‘But, Roger,’ quoth he, ‘her strong drink is making weak vessels of some of my parishioners. There is Thomas Elliot, and William Archbold, or Blithe Willie, as some call him for a by-word; those lads, and a dozen o’ others, I am creditably informed, are there, drinking, singing, swearing, fighting, or dancing, night after night; and even Johny Grippy, the miser, that I would have made an elder last year but on account o’ his penuriousness, is said to slip in on the edge o’ his foot every morning, to swallow his dram before breakfast! I tell, ye, Roger, she is bringing them to ruin faster than I can bring them to a sense o’ sin—or whatever impression I may make her liquor is washing away. She has brought a plague amongst us, and it is entering our habitations, it is thinning the sanctuary, striking down our strong men and making mothers miserable. Therefore, unless Lucky Riddle will in the meantime relinquish her traffic, I think we ought in duty to prohibt her from coming forward on the next half yearly occasion.’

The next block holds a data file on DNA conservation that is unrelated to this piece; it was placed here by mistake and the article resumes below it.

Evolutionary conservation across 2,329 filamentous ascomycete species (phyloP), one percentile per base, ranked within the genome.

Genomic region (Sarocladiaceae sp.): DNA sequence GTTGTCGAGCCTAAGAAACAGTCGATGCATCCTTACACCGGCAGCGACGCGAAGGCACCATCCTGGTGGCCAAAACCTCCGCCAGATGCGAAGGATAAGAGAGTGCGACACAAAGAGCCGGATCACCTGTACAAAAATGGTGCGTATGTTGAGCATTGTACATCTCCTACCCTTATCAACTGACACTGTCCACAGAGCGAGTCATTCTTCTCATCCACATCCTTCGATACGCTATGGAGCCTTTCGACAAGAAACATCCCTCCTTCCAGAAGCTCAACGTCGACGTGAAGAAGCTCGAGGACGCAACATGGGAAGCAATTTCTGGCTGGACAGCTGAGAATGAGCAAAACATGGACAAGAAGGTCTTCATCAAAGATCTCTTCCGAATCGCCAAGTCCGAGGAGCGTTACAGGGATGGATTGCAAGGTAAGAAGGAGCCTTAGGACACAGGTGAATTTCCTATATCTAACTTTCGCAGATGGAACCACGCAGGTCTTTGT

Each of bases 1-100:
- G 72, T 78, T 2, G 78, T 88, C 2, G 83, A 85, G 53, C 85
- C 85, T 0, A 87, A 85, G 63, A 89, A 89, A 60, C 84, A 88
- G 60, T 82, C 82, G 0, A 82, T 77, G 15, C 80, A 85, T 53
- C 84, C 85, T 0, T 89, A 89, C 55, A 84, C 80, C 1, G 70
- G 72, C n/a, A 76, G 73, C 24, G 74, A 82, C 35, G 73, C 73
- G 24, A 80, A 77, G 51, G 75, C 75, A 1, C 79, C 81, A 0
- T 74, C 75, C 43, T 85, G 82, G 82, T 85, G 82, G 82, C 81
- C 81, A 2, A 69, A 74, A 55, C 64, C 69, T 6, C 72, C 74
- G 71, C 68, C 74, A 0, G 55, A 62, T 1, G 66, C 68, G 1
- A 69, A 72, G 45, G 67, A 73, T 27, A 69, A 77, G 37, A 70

I was perfectly aware that there was a vast deal o’ truth in what the minister said, but I thought he was carrying the case to a length that couldna be justified; and I advised him to remember that he was a minister o’ the gospel, but not of the law. So all proceedings against Mrs. Riddle were stopped and her business went on, doing much injury to the minds, bodies, purses, and families, of many in the village.